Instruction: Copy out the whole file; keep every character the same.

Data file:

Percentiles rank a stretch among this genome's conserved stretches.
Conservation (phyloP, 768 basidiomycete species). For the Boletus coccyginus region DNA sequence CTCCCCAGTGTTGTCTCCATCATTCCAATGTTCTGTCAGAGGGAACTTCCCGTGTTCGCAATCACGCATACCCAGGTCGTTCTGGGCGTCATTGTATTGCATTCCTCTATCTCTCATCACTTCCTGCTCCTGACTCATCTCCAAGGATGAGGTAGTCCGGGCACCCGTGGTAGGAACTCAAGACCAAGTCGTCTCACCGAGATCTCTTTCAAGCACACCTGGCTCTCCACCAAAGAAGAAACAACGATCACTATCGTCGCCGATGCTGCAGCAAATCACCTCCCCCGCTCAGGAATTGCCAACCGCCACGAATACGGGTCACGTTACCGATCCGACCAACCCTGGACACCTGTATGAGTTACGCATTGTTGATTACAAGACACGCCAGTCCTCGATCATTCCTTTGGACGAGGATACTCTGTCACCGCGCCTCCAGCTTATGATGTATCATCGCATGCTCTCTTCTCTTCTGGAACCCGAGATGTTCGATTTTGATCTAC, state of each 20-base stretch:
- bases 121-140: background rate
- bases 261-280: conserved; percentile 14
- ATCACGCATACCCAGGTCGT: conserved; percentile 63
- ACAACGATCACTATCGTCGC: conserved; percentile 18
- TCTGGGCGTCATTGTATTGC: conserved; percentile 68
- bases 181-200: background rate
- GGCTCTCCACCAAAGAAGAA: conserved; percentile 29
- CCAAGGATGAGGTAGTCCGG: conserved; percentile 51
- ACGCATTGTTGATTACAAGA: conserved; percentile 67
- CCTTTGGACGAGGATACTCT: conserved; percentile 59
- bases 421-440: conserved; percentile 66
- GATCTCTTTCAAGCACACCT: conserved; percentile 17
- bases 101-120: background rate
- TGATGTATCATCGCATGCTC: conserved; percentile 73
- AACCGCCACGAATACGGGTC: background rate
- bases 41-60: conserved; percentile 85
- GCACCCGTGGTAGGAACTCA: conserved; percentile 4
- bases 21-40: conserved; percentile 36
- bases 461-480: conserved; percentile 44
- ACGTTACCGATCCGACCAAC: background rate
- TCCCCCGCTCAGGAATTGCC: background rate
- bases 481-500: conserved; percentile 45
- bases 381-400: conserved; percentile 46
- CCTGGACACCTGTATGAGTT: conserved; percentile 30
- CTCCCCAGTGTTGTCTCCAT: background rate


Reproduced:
Percentiles rank a stretch among this genome's conserved stretches.
Conservation (phyloP, 768 basidiomycete species). For the Boletus coccyginus region DNA sequence CTCCCCAGTGTTGTCTCCATCATTCCAATGTTCTGTCAGAGGGAACTTCCCGTGTTCGCAATCACGCATACCCAGGTCGTTCTGGGCGTCATTGTATTGCATTCCTCTATCTCTCATCACTTCCTGCTCCTGACTCATCTCCAAGGATGAGGTAGTCCGGGCACCCGTGGTAGGAACTCAAGACCAAGTCGTCTCACCGAGATCTCTTTCAAGCACACCTGGCTCTCCACCAAAGAAGAAACAACGATCACTATCGTCGCCGATGCTGCAGCAAATCACCTCCCCCGCTCAGGAATTGCCAACCGCCACGAATACGGGTCACGTTACCGATCCGACCAACCCTGGACACCTGTATGAGTTACGCATTGTTGATTACAAGACACGCCAGTCCTCGATCATTCCTTTGGACGAGGATACTCTGTCACCGCGCCTCCAGCTTATGATGTATCATCGCATGCTCTCTTCTCTTCTGGAACCCGAGATGTTCGATTTTGATCTAC, state of each 20-base stretch:
- bases 121-140: background rate
- bases 261-280: conserved; percentile 14
- ATCACGCATACCCAGGTCGT: conserved; percentile 63
- ACAACGATCACTATCGTCGC: conserved; percentile 18
- TCTGGGCGTCATTGTATTGC: conserved; percentile 68
- bases 181-200: background rate
- GGCTCTCCACCAAAGAAGAA: conserved; percentile 29
- CCAAGGATGAGGTAGTCCGG: conserved; percentile 51
- ACGCATTGTTGATTACAAGA: conserved; percentile 67
- CCTTTGGACGAGGATACTCT: conserved; percentile 59
- bases 421-440: conserved; percentile 66
- GATCTCTTTCAAGCACACCT: conserved; percentile 17
- bases 101-120: background rate
- TGATGTATCATCGCATGCTC: conserved; percentile 73
- AACCGCCACGAATACGGGTC: background rate
- bases 41-60: conserved; percentile 85
- GCACCCGTGGTAGGAACTCA: conserved; percentile 4
- bases 21-40: conserved; percentile 36
- bases 461-480: conserved; percentile 44
- ACGTTACCGATCCGACCAAC: background rate
- TCCCCCGCTCAGGAATTGCC: background rate
- bases 481-500: conserved; percentile 45
- bases 381-400: conserved; percentile 46
- CCTGGACACCTGTATGAGTT: conserved; percentile 30
- CTCCCCAGTGTTGTCTCCAT: background rate